Hmm. Would the voters in this country have been “wrong” too if they had rejected the “liberation of Iraq” argument as a sufficient basis for war? (You know, we have to make it a hypothetical question, since the question was never posed before the war .. you know, when it would have been appropriate).
Hmm. How exactly does the American experiment work, again, when a few people in Washington get to decide things over the heads of the people, who after all, might be “wrong?”
Unless I’m missing something, we are now two-plus years into this war, and a majority of the citizens of the Western World don’t think it was a good idea. They are all wrong, too, I guess.
I am heartened — heartened! — by the confidence we display in the vesting of power in the people! I mean, if the Spanish voters had chosen 100% to zero to elect a new government, they might have replaced the French as a topic of jokes on the Tonight Show! Those stupid fucks!!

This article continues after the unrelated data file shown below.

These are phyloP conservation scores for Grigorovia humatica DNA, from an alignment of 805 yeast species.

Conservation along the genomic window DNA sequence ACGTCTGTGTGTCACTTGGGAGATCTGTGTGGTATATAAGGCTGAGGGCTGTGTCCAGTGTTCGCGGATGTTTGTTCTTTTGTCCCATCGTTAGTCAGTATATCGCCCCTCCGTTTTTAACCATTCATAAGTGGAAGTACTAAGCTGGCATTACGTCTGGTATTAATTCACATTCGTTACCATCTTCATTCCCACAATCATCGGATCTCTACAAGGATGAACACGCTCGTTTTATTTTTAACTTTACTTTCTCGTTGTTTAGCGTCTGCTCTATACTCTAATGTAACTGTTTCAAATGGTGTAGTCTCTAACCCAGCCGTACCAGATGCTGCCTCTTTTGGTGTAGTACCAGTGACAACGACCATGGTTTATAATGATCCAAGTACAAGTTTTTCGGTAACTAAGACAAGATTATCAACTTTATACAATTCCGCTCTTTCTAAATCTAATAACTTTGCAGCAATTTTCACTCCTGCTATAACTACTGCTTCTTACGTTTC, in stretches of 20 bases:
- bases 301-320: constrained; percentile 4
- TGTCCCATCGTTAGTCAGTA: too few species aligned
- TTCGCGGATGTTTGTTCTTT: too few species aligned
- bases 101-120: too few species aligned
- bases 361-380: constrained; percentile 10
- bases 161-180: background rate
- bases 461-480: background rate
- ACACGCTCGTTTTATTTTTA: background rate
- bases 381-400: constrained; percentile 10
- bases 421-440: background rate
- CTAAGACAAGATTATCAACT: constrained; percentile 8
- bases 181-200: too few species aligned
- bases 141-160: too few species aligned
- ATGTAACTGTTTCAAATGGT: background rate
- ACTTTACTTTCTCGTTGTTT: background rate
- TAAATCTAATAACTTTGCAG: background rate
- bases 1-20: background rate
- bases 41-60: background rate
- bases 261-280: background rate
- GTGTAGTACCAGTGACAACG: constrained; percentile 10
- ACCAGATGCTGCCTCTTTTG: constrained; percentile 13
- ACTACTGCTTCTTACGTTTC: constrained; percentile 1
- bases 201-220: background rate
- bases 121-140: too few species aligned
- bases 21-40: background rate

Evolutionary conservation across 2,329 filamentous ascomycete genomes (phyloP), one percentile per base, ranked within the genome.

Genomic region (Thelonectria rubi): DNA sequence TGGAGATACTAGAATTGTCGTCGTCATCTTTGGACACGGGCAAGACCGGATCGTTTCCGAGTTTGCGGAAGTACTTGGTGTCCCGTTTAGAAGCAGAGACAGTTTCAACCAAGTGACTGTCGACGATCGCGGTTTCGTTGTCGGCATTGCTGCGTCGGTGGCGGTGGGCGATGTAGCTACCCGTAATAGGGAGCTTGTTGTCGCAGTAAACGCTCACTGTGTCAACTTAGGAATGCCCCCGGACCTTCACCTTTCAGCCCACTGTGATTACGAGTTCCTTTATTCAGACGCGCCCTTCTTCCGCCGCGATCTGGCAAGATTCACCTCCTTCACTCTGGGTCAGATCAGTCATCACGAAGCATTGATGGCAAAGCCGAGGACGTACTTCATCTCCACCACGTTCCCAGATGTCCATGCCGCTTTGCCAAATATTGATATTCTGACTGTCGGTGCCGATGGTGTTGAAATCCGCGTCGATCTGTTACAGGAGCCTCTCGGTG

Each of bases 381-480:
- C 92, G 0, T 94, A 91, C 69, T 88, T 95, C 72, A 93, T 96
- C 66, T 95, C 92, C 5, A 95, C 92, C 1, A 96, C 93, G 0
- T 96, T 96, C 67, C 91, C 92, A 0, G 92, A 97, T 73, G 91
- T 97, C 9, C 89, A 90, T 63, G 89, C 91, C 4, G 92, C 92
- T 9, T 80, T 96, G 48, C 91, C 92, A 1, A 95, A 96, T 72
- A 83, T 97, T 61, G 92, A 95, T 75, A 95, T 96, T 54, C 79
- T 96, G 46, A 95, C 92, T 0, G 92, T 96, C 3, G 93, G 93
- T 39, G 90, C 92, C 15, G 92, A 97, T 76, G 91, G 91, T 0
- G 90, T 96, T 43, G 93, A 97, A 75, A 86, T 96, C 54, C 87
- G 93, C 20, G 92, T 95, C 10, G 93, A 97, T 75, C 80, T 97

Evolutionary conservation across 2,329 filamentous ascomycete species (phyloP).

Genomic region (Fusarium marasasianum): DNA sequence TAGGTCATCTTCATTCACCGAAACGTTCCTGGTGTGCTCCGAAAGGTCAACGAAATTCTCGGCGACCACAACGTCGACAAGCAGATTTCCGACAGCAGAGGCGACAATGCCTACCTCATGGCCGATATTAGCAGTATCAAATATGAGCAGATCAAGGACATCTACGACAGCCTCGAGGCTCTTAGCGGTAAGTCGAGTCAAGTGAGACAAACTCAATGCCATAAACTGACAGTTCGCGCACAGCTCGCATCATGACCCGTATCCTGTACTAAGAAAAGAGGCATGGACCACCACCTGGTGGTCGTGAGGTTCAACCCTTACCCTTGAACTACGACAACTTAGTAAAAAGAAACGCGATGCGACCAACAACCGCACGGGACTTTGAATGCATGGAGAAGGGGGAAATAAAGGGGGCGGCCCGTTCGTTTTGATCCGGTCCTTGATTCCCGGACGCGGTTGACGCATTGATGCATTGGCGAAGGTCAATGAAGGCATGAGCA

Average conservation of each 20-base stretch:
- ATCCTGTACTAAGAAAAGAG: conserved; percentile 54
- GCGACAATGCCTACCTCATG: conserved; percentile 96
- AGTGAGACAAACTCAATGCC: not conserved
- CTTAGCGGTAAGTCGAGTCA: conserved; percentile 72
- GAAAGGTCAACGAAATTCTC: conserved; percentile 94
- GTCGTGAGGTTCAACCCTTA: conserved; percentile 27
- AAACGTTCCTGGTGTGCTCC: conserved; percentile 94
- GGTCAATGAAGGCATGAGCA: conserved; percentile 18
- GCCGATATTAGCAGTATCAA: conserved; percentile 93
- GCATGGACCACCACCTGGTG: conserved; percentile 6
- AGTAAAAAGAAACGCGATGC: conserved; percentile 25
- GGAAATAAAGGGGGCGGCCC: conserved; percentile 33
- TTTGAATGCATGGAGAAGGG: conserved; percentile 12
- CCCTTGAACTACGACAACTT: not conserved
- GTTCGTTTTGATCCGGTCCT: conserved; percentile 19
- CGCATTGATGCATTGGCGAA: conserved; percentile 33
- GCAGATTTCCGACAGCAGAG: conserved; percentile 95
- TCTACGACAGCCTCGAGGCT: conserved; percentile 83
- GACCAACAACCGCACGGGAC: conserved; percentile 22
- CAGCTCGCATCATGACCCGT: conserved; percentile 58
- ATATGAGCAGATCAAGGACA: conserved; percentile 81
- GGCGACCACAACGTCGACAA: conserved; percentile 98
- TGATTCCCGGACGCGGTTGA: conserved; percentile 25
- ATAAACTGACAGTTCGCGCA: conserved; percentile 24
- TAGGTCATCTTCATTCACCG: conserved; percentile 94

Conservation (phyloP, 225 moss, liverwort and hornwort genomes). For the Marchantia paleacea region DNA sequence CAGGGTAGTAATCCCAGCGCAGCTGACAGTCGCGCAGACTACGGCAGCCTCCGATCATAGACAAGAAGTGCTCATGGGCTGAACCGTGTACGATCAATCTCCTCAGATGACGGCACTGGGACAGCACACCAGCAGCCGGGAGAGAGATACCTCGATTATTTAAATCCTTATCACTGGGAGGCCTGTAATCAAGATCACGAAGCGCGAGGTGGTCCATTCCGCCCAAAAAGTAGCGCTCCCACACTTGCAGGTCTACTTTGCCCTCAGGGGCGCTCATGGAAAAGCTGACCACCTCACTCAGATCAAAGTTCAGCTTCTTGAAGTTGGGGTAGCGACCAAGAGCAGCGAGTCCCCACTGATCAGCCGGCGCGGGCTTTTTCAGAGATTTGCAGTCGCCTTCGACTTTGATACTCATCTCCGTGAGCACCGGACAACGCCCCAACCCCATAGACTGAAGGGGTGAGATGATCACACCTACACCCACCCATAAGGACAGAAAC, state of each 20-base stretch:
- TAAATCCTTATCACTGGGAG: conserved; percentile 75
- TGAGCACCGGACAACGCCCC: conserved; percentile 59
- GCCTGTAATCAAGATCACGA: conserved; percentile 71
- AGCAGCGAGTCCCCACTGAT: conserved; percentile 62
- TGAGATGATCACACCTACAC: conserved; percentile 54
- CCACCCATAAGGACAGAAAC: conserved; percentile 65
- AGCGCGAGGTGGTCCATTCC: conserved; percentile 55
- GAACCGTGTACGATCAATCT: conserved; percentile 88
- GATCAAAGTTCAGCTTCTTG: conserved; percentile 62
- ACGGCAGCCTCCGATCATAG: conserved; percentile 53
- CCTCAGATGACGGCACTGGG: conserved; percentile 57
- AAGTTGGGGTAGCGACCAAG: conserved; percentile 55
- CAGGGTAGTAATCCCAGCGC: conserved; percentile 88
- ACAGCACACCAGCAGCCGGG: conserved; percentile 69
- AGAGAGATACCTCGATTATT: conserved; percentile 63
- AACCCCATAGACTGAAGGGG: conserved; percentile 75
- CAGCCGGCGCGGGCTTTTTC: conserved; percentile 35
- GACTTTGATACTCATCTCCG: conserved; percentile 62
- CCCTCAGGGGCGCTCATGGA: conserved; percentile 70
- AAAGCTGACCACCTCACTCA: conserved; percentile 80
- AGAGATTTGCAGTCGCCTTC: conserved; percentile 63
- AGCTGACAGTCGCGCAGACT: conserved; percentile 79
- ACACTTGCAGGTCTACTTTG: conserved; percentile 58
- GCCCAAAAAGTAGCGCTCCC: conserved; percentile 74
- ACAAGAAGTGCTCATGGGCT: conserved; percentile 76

Fine, have it your way. The terrorists set the bombs off the weekend before the elections because they wanted to disrupt the gov’t, NOT because they wanted to affect the elections.
It had nothing to do with Spain sending troops to the war.
Whatever makes you sleep better at night, I guess.
“To date, despite all the rancor in the media about opposition to the war, in the big three, no one has paid a price, at least not at the election booth. Bush was re-elected and increased his margin of victory. John Howard, who is really Bush’s soulmate, was elected in Australia. And I see nothing that tells me Blair will not be re-elected today.”